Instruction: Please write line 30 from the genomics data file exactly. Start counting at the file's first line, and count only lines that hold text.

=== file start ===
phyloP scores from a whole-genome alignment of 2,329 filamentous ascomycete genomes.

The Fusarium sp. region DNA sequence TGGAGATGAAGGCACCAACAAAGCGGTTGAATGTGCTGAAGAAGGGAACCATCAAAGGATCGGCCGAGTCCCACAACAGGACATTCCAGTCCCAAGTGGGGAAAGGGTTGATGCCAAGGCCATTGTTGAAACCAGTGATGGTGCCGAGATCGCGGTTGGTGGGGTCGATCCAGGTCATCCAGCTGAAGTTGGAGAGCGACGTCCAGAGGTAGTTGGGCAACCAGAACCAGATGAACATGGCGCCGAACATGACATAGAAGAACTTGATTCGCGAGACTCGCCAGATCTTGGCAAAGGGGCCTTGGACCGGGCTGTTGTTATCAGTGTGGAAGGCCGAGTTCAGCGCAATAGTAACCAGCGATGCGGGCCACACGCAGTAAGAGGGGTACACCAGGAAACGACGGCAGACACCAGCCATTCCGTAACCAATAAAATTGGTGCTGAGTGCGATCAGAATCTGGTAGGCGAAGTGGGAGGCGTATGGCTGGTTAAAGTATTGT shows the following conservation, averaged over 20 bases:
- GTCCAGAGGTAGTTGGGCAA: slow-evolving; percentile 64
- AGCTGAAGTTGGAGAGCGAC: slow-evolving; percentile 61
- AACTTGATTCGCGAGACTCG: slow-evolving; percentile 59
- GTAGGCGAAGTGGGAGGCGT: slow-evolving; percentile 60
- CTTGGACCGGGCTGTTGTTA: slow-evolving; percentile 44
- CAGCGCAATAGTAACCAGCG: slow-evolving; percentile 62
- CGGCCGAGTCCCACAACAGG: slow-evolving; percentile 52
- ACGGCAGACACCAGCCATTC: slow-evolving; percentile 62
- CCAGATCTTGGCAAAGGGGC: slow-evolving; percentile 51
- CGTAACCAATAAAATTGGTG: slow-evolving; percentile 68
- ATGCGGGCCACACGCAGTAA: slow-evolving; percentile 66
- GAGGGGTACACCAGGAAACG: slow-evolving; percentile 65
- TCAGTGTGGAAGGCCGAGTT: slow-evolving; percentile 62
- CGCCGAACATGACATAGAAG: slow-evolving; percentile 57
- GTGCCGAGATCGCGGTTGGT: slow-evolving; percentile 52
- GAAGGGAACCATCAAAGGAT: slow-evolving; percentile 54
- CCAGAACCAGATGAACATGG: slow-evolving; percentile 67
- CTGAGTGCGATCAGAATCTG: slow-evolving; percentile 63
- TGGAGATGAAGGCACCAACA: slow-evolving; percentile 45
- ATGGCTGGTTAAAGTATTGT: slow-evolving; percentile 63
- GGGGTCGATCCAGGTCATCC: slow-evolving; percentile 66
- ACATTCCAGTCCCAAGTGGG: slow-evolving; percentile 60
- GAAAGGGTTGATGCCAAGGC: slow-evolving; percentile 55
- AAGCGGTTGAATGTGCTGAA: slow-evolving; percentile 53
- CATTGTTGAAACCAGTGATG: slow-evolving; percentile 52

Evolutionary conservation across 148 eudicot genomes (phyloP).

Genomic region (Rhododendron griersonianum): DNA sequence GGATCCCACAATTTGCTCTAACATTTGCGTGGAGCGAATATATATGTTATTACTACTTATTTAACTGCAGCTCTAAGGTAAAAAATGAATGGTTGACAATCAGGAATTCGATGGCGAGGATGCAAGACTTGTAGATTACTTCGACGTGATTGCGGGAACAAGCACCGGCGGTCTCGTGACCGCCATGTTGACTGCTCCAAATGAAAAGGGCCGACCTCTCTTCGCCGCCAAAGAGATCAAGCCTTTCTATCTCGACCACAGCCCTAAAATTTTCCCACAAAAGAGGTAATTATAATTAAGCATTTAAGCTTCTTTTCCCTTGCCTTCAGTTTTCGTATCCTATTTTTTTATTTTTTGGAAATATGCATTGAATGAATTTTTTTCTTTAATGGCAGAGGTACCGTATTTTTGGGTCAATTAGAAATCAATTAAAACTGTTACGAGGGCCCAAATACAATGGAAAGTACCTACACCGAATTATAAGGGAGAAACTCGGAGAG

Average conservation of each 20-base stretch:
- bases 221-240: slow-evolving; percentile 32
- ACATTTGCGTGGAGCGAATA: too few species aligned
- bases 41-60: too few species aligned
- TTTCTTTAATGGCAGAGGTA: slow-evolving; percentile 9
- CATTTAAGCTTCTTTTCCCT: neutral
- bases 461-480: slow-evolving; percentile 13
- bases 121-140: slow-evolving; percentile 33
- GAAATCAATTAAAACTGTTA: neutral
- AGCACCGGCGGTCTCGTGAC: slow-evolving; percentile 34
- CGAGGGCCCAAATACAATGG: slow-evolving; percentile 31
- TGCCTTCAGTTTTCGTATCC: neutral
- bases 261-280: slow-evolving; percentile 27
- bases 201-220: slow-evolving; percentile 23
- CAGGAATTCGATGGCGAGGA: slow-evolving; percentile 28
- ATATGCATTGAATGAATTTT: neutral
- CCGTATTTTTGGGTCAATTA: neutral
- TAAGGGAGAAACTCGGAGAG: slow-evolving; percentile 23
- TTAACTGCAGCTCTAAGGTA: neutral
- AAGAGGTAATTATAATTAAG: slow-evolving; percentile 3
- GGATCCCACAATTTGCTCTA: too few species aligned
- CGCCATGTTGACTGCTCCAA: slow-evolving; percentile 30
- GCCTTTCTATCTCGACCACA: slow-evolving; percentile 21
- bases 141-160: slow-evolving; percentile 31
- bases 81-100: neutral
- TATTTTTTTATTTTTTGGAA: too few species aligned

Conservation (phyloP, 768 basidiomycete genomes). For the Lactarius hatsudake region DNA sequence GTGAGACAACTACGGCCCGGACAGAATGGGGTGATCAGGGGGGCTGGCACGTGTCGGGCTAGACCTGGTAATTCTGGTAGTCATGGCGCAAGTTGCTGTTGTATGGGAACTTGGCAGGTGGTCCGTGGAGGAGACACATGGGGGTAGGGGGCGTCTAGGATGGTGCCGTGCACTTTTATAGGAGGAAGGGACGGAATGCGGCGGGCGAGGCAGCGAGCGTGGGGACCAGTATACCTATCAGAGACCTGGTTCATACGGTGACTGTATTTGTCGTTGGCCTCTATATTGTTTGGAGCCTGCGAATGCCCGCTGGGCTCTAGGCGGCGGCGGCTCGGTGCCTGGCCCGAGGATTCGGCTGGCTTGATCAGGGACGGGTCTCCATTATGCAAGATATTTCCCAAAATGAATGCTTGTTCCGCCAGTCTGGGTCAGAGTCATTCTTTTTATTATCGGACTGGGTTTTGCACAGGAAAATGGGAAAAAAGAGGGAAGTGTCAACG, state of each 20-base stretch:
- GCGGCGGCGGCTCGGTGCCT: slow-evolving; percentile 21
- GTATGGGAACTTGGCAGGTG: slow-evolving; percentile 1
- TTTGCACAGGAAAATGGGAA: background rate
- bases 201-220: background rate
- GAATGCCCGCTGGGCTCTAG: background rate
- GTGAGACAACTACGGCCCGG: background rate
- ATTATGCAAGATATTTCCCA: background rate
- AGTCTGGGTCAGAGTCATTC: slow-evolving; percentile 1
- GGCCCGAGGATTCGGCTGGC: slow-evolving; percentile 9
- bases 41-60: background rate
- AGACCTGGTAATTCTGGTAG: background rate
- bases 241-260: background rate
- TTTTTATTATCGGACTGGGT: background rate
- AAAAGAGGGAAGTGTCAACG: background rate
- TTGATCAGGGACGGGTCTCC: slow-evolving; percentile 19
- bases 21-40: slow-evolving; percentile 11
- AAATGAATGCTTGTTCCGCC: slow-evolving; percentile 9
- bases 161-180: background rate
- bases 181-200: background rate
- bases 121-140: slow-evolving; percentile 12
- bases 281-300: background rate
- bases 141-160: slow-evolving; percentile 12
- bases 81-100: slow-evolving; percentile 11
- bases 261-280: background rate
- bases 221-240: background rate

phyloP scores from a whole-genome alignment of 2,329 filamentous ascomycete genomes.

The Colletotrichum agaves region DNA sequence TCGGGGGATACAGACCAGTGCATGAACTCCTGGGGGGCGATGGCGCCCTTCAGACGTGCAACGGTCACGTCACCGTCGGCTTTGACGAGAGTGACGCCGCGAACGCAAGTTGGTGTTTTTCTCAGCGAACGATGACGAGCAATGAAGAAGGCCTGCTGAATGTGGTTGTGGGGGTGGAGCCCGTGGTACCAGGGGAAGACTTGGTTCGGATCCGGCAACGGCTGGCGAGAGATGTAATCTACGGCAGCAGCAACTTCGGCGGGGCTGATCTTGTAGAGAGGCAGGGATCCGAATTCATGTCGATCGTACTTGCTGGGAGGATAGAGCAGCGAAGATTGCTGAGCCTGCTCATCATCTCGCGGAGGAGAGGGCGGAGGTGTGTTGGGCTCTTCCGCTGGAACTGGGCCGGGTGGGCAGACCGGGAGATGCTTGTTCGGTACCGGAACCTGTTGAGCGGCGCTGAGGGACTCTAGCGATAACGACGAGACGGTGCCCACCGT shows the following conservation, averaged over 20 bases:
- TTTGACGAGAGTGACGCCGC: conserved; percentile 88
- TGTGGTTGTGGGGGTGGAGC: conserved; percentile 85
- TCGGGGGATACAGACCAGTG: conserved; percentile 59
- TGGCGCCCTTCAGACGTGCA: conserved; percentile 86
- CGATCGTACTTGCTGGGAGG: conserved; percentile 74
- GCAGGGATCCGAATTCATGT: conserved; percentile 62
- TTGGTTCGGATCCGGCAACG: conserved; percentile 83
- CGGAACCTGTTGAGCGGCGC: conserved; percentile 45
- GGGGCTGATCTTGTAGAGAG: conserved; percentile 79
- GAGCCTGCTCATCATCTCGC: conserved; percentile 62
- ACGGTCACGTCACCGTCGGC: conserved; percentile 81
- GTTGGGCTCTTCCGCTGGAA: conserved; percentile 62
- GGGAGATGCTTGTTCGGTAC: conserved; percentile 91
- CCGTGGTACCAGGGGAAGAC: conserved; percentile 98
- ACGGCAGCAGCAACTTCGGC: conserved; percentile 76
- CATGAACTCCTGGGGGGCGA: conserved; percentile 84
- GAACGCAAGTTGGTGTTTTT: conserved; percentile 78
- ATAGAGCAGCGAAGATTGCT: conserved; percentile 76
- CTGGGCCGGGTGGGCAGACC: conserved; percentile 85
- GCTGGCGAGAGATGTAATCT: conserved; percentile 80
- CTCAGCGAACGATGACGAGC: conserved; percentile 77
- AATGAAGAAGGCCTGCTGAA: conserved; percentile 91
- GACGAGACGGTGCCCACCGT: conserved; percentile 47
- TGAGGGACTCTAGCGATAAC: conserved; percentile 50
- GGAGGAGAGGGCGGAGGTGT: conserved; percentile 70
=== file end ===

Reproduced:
Average conservation of each 20-base stretch: